My Goal for 2018: Focus

Image of a man's hand holding a camera lens in front of a landscape, through which the scene can be seen in focus

Photo by Paul Skorupskas on Unsplash

For the past couple years, I’ve tried to come up with one word or phrase that could capture my focus for the coming year. In 2016, it was “completion.” I wanted to complete the draft of the novel I was working on. And I did that, although in 2017 I ended up setting it aside when it was no longer working. That is somewhat related to my goal for 2017, which was “embrace rejection.” By that, I meant I wanted to submit my work frequently and broadly, with the full knowledge that it would be rejected more often than it was accepted. As it turned out, I could have done a better job of that, but I did my best.

Last year came with its fair share of opportunities and challenges, chief among the latter being depression and time, or rather the lack thereof when it came to time. (I had plenty of depression, thanks very much.) As I may or may not have mentioned, after a couple years of freelancing and living very hand to mouth, I took a full-time job last year. While that came with a lot of benefits—health insurance, steady income, less of a persistent fear that I was going to starve or die—it also meant that from eight thirty to five fifteen every weekday, my time was not my own (and continues to not be my own). I’ve been trying to get a handle on the hours outside of that window, and figuring out how to maximize as much of that time as possible in the service of my writing. This is an ongoing process.

I didn’t make a lot of progress on my major projects last year: a novel, a raft of short stories, a community-based writing project that I’d really like to kickstart. Given all that, the keyword for 2018 was obvious:

Focus.

If I’m going to get anything done, I can’t try to Do All the Things, as much as I might like to. I have to choose one or two things at a time and dedicate myself to getting them done. I need to eliminate distractions, set aside projects or obligations that don’t move the primary goals forward.

Really, I don’t think this is terribly unique to me. We live in an extremely distracted and distractible culture (at least, we do here in the West, or at least in the West of My Imagination; I hesitate to generalize beyond my own experience). So, how am I going to try to cultivate focus?

Say no. Early. And often.

I’m hoping this will be the most effective tool in my kit to help me maintain focus. If a request or an opportunity is related to my primary focus, then absolutely I’ll say yes. Everything else? Nope.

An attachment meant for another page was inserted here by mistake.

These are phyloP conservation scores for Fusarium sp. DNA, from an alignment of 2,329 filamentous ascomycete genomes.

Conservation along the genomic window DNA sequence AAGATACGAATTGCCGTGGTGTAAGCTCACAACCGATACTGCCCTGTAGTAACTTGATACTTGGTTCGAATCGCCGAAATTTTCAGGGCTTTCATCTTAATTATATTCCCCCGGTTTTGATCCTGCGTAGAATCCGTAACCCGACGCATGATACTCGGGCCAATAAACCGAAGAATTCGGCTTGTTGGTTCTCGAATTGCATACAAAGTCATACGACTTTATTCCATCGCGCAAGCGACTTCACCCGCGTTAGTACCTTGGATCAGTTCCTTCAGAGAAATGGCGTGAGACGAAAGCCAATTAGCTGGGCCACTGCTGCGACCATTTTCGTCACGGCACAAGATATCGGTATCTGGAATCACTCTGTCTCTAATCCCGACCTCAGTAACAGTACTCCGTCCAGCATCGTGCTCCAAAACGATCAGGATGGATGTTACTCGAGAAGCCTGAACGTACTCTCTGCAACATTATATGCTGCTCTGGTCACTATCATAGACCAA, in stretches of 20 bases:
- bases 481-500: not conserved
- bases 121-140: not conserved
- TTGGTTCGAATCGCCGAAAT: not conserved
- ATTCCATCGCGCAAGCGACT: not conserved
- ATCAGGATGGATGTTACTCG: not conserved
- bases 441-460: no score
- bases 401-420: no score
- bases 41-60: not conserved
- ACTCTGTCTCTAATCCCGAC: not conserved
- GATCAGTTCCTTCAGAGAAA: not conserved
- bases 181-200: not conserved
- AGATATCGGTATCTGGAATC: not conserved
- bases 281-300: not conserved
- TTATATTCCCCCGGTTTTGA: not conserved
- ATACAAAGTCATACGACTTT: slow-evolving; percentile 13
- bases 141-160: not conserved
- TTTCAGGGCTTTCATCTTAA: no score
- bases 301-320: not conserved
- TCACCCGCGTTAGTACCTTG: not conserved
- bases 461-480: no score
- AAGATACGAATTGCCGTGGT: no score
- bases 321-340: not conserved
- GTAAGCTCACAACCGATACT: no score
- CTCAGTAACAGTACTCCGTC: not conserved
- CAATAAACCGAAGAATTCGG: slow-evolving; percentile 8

Gather as much time as possible.

My time is so fragmented right now. Here’s a weekday example: I get up, take care of the dog, wait for my partner to get ready before we go to the gym, get home, get ready for work, drive to work, and have half an hour or twenty minutes to sit and gather myself before I have to clock in to the day job. Break for lunch, maybe spend some of that time (trying to) write, then it’s back to my desk for another four hours before driving home, making dinner, and “hey hon, wanna watch something on TV?” (Yes, I would. No, I shouldn’t. But I usually do.)

I need to rearrange my schedule to gather as many of the free fragments as possible so that I can spend them writing. And I’m going to have to learn to be ruthless with prioritizing what I do with those fragments.

What I’m Going to Focus On

As far as what I want to achieve with this focus, the first thing is to finish revising Harvest, the novel I started in grad school that became my graduate thesis. I need finish this or let it go and move on to something else. And believe me, I have lots of ideas for what’s coming next.

I’m also going to focus on submitting more. Somewhat related to last year’s goal of embracing rejection, I want to submit on average at least once a month. And somewhat related to that is to finish more short stories. I have six that I can send out now, and at least that many more in various states of revision. To have the best chance at getting stories accepted, I have to chase rejection more. And to do that, it would help to have more candidates for rejection.

One of the things I started doing late last year, writing more flash fiction, is going to help with that pursuit. I joined a Facebook flash fiction group more as a diversion than anything else, but it’s been extremely motivating for me to start and finish something on a weekly basis. I’ve posted some of them here on my website, but a handful I’ve shared only with the group, because I think I might want to try polishing them and sending them out.

So that’s my plan. What’s yours?